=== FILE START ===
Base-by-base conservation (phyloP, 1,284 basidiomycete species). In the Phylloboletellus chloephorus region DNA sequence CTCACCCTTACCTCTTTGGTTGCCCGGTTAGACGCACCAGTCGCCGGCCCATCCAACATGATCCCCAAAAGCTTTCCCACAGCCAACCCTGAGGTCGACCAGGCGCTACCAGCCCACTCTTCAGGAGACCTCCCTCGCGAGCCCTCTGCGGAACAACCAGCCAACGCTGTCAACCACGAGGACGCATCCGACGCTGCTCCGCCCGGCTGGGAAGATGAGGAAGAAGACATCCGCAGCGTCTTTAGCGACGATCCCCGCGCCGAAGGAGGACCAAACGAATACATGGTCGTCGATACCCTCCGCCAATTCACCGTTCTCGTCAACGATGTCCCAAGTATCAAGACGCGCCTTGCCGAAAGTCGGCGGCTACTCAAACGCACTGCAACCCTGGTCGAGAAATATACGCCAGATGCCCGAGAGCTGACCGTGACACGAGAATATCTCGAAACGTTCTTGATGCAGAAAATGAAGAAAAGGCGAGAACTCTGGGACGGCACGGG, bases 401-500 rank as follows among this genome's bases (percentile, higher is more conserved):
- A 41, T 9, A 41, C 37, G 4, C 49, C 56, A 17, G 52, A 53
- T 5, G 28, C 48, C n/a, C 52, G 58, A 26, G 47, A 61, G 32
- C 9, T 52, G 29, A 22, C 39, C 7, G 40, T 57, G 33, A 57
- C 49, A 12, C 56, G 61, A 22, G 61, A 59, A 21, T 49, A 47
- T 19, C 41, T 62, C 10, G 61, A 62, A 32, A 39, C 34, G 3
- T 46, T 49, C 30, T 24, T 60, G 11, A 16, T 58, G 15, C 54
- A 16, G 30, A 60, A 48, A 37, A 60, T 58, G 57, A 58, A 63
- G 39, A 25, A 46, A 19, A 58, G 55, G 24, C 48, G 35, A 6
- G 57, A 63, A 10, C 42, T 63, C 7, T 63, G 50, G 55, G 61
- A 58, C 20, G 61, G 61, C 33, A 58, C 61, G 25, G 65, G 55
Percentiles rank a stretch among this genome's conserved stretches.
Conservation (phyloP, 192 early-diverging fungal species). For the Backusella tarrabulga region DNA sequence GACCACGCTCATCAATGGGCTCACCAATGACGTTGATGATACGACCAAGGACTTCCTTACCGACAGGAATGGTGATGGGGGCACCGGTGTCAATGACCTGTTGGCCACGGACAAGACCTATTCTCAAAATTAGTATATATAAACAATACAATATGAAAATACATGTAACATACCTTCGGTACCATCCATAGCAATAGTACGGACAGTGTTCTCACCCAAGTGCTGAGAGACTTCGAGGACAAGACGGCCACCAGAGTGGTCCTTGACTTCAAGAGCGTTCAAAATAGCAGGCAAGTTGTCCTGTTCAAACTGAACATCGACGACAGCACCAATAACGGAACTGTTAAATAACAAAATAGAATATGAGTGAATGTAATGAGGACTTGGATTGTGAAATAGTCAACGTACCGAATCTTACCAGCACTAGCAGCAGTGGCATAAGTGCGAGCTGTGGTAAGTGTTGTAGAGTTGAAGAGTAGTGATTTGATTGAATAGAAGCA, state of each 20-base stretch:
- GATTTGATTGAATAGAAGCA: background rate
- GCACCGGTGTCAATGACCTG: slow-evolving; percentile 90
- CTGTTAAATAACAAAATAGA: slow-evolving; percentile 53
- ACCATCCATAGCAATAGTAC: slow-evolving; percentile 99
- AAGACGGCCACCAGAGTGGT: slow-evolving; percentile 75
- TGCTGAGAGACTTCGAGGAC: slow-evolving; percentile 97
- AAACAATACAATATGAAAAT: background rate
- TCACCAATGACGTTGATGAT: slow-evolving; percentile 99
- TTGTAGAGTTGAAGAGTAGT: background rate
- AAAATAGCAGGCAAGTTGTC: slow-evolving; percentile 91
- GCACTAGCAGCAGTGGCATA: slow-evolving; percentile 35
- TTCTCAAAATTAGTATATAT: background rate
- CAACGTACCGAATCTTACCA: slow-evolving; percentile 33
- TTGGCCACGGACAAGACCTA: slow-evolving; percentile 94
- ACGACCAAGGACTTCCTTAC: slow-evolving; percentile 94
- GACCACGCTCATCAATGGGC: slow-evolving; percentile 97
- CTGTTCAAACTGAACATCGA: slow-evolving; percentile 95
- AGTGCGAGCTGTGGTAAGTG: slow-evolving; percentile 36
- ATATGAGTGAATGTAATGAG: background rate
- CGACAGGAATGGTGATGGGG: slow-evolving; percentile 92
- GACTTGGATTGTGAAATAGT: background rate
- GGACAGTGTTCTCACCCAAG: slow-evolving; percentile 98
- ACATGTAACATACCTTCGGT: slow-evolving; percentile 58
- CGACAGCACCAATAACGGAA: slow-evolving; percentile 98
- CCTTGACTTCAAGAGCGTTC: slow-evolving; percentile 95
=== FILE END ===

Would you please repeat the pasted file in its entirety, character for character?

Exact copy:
Base-by-base conservation (phyloP, 1,284 basidiomycete species). In the Phylloboletellus chloephorus region DNA sequence CTCACCCTTACCTCTTTGGTTGCCCGGTTAGACGCACCAGTCGCCGGCCCATCCAACATGATCCCCAAAAGCTTTCCCACAGCCAACCCTGAGGTCGACCAGGCGCTACCAGCCCACTCTTCAGGAGACCTCCCTCGCGAGCCCTCTGCGGAACAACCAGCCAACGCTGTCAACCACGAGGACGCATCCGACGCTGCTCCGCCCGGCTGGGAAGATGAGGAAGAAGACATCCGCAGCGTCTTTAGCGACGATCCCCGCGCCGAAGGAGGACCAAACGAATACATGGTCGTCGATACCCTCCGCCAATTCACCGTTCTCGTCAACGATGTCCCAAGTATCAAGACGCGCCTTGCCGAAAGTCGGCGGCTACTCAAACGCACTGCAACCCTGGTCGAGAAATATACGCCAGATGCCCGAGAGCTGACCGTGACACGAGAATATCTCGAAACGTTCTTGATGCAGAAAATGAAGAAAAGGCGAGAACTCTGGGACGGCACGGG, bases 401-500 rank as follows among this genome's bases (percentile, higher is more conserved):
- A 41, T 9, A 41, C 37, G 4, C 49, C 56, A 17, G 52, A 53
- T 5, G 28, C 48, C n/a, C 52, G 58, A 26, G 47, A 61, G 32
- C 9, T 52, G 29, A 22, C 39, C 7, G 40, T 57, G 33, A 57
- C 49, A 12, C 56, G 61, A 22, G 61, A 59, A 21, T 49, A 47
- T 19, C 41, T 62, C 10, G 61, A 62, A 32, A 39, C 34, G 3
- T 46, T 49, C 30, T 24, T 60, G 11, A 16, T 58, G 15, C 54
- A 16, G 30, A 60, A 48, A 37, A 60, T 58, G 57, A 58, A 63
- G 39, A 25, A 46, A 19, A 58, G 55, G 24, C 48, G 35, A 6
- G 57, A 63, A 10, C 42, T 63, C 7, T 63, G 50, G 55, G 61
- A 58, C 20, G 61, G 61, C 33, A 58, C 61, G 25, G 65, G 55
Percentiles rank a stretch among this genome's conserved stretches.
Conservation (phyloP, 192 early-diverging fungal species). For the Backusella tarrabulga region DNA sequence GACCACGCTCATCAATGGGCTCACCAATGACGTTGATGATACGACCAAGGACTTCCTTACCGACAGGAATGGTGATGGGGGCACCGGTGTCAATGACCTGTTGGCCACGGACAAGACCTATTCTCAAAATTAGTATATATAAACAATACAATATGAAAATACATGTAACATACCTTCGGTACCATCCATAGCAATAGTACGGACAGTGTTCTCACCCAAGTGCTGAGAGACTTCGAGGACAAGACGGCCACCAGAGTGGTCCTTGACTTCAAGAGCGTTCAAAATAGCAGGCAAGTTGTCCTGTTCAAACTGAACATCGACGACAGCACCAATAACGGAACTGTTAAATAACAAAATAGAATATGAGTGAATGTAATGAGGACTTGGATTGTGAAATAGTCAACGTACCGAATCTTACCAGCACTAGCAGCAGTGGCATAAGTGCGAGCTGTGGTAAGTGTTGTAGAGTTGAAGAGTAGTGATTTGATTGAATAGAAGCA, state of each 20-base stretch:
- GATTTGATTGAATAGAAGCA: background rate
- GCACCGGTGTCAATGACCTG: slow-evolving; percentile 90
- CTGTTAAATAACAAAATAGA: slow-evolving; percentile 53
- ACCATCCATAGCAATAGTAC: slow-evolving; percentile 99
- AAGACGGCCACCAGAGTGGT: slow-evolving; percentile 75
- TGCTGAGAGACTTCGAGGAC: slow-evolving; percentile 97
- AAACAATACAATATGAAAAT: background rate
- TCACCAATGACGTTGATGAT: slow-evolving; percentile 99
- TTGTAGAGTTGAAGAGTAGT: background rate
- AAAATAGCAGGCAAGTTGTC: slow-evolving; percentile 91
- GCACTAGCAGCAGTGGCATA: slow-evolving; percentile 35
- TTCTCAAAATTAGTATATAT: background rate
- CAACGTACCGAATCTTACCA: slow-evolving; percentile 33
- TTGGCCACGGACAAGACCTA: slow-evolving; percentile 94
- ACGACCAAGGACTTCCTTAC: slow-evolving; percentile 94
- GACCACGCTCATCAATGGGC: slow-evolving; percentile 97
- CTGTTCAAACTGAACATCGA: slow-evolving; percentile 95
- AGTGCGAGCTGTGGTAAGTG: slow-evolving; percentile 36
- ATATGAGTGAATGTAATGAG: background rate
- CGACAGGAATGGTGATGGGG: slow-evolving; percentile 92
- GACTTGGATTGTGAAATAGT: background rate
- GGACAGTGTTCTCACCCAAG: slow-evolving; percentile 98
- ACATGTAACATACCTTCGGT: slow-evolving; percentile 58
- CGACAGCACCAATAACGGAA: slow-evolving; percentile 98
- CCTTGACTTCAAGAGCGTTC: slow-evolving; percentile 95